December 13 2013 Latest news:
By Laurence Cawley
Saturday, April 28, 2012
A TOWN-wide petition is to be set up calling on a council to halt controversial housing plans, which would see the number of homes in Bury St Edmunds rocket by 31% in the next 20 years.
St Edmundsbury Borough Council is currently consulting on its Vision 2031, which sets out how 5,900 new homes could be accommodated in the town.
Proposals include a 900-home plot between the Howard estate in Bury and Fornham All Saints, 500 homes at Moreton Hall, 450 between Bury and Westley, 1,250 between Bury and Great Barton and 1,250 to the south-east of the town.
The authority says the housing is needed to meet population growth and says the proposed rate of growth is 513 a year, less than during the past five years.
But critics say if the town had grown by 513 since at least the time when the barons are thought to have met in the town to propose the Magna Carta, it would now be a similar size to Birmingham, with 409,000 homes.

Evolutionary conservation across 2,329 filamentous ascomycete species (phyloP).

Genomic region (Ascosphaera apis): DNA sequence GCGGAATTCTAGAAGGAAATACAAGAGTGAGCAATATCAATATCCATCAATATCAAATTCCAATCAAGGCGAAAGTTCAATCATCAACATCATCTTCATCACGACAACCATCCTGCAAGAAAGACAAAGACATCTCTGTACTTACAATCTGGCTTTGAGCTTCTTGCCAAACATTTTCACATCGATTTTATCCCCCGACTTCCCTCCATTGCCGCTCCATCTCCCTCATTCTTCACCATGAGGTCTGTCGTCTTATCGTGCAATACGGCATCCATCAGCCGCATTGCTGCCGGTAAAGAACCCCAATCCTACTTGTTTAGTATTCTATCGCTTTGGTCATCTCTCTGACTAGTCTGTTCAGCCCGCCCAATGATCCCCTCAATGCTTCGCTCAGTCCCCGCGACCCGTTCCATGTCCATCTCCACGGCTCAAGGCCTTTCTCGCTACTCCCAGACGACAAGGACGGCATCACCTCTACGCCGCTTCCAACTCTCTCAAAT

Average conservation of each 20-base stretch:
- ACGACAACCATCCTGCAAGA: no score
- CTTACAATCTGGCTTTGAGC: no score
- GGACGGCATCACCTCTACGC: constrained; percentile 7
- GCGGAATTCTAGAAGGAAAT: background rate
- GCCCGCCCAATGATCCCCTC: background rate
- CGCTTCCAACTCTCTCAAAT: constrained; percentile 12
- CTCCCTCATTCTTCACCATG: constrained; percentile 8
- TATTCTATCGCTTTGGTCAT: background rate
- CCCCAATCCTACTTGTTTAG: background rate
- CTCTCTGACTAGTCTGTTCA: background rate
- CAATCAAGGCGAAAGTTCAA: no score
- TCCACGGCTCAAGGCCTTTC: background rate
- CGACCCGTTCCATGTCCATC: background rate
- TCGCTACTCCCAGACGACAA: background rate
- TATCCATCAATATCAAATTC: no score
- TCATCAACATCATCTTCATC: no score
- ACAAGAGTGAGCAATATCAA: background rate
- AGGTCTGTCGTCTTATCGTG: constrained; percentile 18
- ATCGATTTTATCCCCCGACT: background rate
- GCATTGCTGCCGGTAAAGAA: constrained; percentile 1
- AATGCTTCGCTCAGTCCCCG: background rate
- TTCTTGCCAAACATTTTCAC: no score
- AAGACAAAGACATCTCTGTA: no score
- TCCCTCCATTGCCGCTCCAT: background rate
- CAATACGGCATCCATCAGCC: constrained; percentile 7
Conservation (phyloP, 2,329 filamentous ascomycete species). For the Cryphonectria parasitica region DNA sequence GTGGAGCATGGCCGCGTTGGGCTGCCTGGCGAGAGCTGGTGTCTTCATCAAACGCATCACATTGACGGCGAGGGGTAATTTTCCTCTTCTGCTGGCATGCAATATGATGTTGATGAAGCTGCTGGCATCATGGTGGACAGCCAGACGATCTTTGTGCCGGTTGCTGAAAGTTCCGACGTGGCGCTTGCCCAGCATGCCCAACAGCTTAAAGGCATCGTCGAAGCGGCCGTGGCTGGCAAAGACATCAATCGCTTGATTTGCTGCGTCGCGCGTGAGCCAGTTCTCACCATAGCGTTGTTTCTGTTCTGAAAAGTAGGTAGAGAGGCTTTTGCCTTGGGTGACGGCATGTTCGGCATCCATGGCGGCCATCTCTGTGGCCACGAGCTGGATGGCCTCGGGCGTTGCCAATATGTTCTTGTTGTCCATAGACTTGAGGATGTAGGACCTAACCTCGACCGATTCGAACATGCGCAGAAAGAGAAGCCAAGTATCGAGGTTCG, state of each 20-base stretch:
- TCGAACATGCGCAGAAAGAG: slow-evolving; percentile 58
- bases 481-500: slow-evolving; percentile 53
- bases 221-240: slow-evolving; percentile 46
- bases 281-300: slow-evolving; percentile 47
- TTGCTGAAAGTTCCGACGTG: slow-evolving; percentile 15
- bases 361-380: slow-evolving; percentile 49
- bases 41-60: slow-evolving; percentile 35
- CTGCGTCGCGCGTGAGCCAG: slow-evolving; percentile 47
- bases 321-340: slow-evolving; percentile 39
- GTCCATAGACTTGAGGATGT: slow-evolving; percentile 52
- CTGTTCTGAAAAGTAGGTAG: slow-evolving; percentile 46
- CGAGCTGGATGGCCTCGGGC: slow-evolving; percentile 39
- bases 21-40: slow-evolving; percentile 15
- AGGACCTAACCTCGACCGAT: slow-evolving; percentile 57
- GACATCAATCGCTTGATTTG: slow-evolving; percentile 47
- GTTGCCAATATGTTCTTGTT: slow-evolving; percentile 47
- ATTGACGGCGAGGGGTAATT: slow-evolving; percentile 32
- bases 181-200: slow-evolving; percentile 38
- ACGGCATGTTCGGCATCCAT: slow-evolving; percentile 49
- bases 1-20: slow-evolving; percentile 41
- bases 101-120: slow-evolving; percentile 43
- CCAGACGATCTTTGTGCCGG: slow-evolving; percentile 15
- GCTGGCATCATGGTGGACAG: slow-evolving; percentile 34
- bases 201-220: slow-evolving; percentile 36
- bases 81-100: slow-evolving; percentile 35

They claim the town neither needs all the new homes, nor has the infratsructure to support them.
Mark Ereira, who organised the ‘Our Place’ housing summit along with Trevor Beckwith, said: “The meeting took our breath away with strength of feeling.
“The main outcome was a call for a town-wide petition to include immediately surrounding and impacted villages.
“We want the council to review the total number of houses to be built between now and 2013.”
Jim Sweetman, of the Westley Save the Village Campaign and Westley Parish Council, said: “People are very cheesed off. This is probably the last generation which will say it is okay to build on greenfield sites.”
He said Bury did not have the infrastructure – which includes the road system – to accommodate the proposed new homes.
A spokeswoman for St Edmundsbury said: “Vision 2031 will help us to ensure the infrastructure is provided. But developers need to build some homes, make some money, before everything can be provided.
“A new scheme, the Community Infrastructure Levy, will require the builders of all new homes to contribute towards the infrastructure required by them.
“The Core Strategy sets out a general requirement for a mix of homes based on the localities needs. There is also a need for 30% of new homes to be affordable homes, for those that cannot afford market-price homes.
“The developers of the large sites around the town are working with us, the county council and the Highways Agency (who look after the A14) to agree what measures they, the developers, will need to put in place to accommodate the growth in trips. This assessment will need to be complete before we can consider planning applications for the development.”